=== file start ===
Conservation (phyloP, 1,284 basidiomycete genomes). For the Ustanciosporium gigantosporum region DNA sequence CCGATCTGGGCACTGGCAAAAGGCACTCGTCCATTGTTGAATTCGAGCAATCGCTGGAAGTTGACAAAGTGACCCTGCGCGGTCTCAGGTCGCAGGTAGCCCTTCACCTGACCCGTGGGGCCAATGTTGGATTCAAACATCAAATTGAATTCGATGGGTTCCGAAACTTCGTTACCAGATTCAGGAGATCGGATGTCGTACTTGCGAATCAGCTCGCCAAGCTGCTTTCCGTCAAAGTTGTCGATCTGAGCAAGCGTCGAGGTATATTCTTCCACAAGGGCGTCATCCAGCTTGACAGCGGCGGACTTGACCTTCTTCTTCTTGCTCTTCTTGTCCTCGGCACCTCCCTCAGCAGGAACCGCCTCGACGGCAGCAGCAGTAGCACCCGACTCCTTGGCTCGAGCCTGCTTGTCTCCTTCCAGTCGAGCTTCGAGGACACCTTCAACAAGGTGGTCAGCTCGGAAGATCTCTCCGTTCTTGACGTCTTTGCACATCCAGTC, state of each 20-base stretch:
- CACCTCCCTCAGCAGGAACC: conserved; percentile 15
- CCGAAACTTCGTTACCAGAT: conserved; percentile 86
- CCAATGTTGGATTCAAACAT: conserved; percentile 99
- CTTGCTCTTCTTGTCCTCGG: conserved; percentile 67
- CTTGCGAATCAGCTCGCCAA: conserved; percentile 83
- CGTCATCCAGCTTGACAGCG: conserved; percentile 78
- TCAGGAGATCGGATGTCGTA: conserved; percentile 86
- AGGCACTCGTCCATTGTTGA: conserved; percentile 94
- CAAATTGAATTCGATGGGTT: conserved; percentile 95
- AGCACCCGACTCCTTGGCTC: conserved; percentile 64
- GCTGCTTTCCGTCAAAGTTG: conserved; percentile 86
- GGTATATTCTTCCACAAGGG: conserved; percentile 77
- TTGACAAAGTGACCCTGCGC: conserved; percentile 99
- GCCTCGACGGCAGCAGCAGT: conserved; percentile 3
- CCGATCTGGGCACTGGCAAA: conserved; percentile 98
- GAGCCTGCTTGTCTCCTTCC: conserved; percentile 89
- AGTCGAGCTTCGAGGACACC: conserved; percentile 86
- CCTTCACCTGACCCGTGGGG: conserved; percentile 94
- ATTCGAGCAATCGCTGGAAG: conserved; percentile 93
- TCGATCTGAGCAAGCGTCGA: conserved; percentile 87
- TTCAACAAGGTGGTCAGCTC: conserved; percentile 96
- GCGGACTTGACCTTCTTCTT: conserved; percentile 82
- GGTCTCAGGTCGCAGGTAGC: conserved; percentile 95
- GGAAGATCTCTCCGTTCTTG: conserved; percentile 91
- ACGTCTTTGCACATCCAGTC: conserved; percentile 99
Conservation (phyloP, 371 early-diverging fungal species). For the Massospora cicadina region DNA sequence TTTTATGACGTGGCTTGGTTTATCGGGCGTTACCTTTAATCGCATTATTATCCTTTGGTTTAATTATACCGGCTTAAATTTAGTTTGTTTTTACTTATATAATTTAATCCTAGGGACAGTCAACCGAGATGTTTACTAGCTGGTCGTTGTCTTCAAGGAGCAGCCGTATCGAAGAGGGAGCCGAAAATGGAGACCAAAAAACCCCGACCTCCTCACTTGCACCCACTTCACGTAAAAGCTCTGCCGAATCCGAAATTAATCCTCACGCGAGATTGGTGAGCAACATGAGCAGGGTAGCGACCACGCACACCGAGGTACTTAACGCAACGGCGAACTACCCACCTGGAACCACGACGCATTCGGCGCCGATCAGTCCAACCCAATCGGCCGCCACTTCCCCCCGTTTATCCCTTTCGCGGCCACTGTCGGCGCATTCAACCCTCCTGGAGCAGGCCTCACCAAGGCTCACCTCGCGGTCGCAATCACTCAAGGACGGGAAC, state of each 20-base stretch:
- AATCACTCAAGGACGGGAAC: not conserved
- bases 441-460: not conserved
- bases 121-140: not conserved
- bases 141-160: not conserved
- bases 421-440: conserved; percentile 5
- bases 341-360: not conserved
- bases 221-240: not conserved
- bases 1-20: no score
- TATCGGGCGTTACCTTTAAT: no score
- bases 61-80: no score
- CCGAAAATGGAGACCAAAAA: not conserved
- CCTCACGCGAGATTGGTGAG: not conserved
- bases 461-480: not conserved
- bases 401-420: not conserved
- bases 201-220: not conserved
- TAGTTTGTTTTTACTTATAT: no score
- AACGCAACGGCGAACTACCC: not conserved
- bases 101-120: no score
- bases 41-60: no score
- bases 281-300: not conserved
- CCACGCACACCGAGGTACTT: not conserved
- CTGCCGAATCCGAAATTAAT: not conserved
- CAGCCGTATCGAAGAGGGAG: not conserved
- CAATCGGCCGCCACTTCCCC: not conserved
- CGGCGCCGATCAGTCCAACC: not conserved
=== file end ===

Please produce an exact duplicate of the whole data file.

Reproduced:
Conservation (phyloP, 1,284 basidiomycete genomes). For the Ustanciosporium gigantosporum region DNA sequence CCGATCTGGGCACTGGCAAAAGGCACTCGTCCATTGTTGAATTCGAGCAATCGCTGGAAGTTGACAAAGTGACCCTGCGCGGTCTCAGGTCGCAGGTAGCCCTTCACCTGACCCGTGGGGCCAATGTTGGATTCAAACATCAAATTGAATTCGATGGGTTCCGAAACTTCGTTACCAGATTCAGGAGATCGGATGTCGTACTTGCGAATCAGCTCGCCAAGCTGCTTTCCGTCAAAGTTGTCGATCTGAGCAAGCGTCGAGGTATATTCTTCCACAAGGGCGTCATCCAGCTTGACAGCGGCGGACTTGACCTTCTTCTTCTTGCTCTTCTTGTCCTCGGCACCTCCCTCAGCAGGAACCGCCTCGACGGCAGCAGCAGTAGCACCCGACTCCTTGGCTCGAGCCTGCTTGTCTCCTTCCAGTCGAGCTTCGAGGACACCTTCAACAAGGTGGTCAGCTCGGAAGATCTCTCCGTTCTTGACGTCTTTGCACATCCAGTC, state of each 20-base stretch:
- CACCTCCCTCAGCAGGAACC: conserved; percentile 15
- CCGAAACTTCGTTACCAGAT: conserved; percentile 86
- CCAATGTTGGATTCAAACAT: conserved; percentile 99
- CTTGCTCTTCTTGTCCTCGG: conserved; percentile 67
- CTTGCGAATCAGCTCGCCAA: conserved; percentile 83
- CGTCATCCAGCTTGACAGCG: conserved; percentile 78
- TCAGGAGATCGGATGTCGTA: conserved; percentile 86
- AGGCACTCGTCCATTGTTGA: conserved; percentile 94
- CAAATTGAATTCGATGGGTT: conserved; percentile 95
- AGCACCCGACTCCTTGGCTC: conserved; percentile 64
- GCTGCTTTCCGTCAAAGTTG: conserved; percentile 86
- GGTATATTCTTCCACAAGGG: conserved; percentile 77
- TTGACAAAGTGACCCTGCGC: conserved; percentile 99
- GCCTCGACGGCAGCAGCAGT: conserved; percentile 3
- CCGATCTGGGCACTGGCAAA: conserved; percentile 98
- GAGCCTGCTTGTCTCCTTCC: conserved; percentile 89
- AGTCGAGCTTCGAGGACACC: conserved; percentile 86
- CCTTCACCTGACCCGTGGGG: conserved; percentile 94
- ATTCGAGCAATCGCTGGAAG: conserved; percentile 93
- TCGATCTGAGCAAGCGTCGA: conserved; percentile 87
- TTCAACAAGGTGGTCAGCTC: conserved; percentile 96
- GCGGACTTGACCTTCTTCTT: conserved; percentile 82
- GGTCTCAGGTCGCAGGTAGC: conserved; percentile 95
- GGAAGATCTCTCCGTTCTTG: conserved; percentile 91
- ACGTCTTTGCACATCCAGTC: conserved; percentile 99
Conservation (phyloP, 371 early-diverging fungal species). For the Massospora cicadina region DNA sequence TTTTATGACGTGGCTTGGTTTATCGGGCGTTACCTTTAATCGCATTATTATCCTTTGGTTTAATTATACCGGCTTAAATTTAGTTTGTTTTTACTTATATAATTTAATCCTAGGGACAGTCAACCGAGATGTTTACTAGCTGGTCGTTGTCTTCAAGGAGCAGCCGTATCGAAGAGGGAGCCGAAAATGGAGACCAAAAAACCCCGACCTCCTCACTTGCACCCACTTCACGTAAAAGCTCTGCCGAATCCGAAATTAATCCTCACGCGAGATTGGTGAGCAACATGAGCAGGGTAGCGACCACGCACACCGAGGTACTTAACGCAACGGCGAACTACCCACCTGGAACCACGACGCATTCGGCGCCGATCAGTCCAACCCAATCGGCCGCCACTTCCCCCCGTTTATCCCTTTCGCGGCCACTGTCGGCGCATTCAACCCTCCTGGAGCAGGCCTCACCAAGGCTCACCTCGCGGTCGCAATCACTCAAGGACGGGAAC, state of each 20-base stretch:
- AATCACTCAAGGACGGGAAC: not conserved
- bases 441-460: not conserved
- bases 121-140: not conserved
- bases 141-160: not conserved
- bases 421-440: conserved; percentile 5
- bases 341-360: not conserved
- bases 221-240: not conserved
- bases 1-20: no score
- TATCGGGCGTTACCTTTAAT: no score
- bases 61-80: no score
- CCGAAAATGGAGACCAAAAA: not conserved
- CCTCACGCGAGATTGGTGAG: not conserved
- bases 461-480: not conserved
- bases 401-420: not conserved
- bases 201-220: not conserved
- TAGTTTGTTTTTACTTATAT: no score
- AACGCAACGGCGAACTACCC: not conserved
- bases 101-120: no score
- bases 41-60: no score
- bases 281-300: not conserved
- CCACGCACACCGAGGTACTT: not conserved
- CTGCCGAATCCGAAATTAAT: not conserved
- CAGCCGTATCGAAGAGGGAG: not conserved
- CAATCGGCCGCCACTTCCCC: not conserved
- CGGCGCCGATCAGTCCAACC: not conserved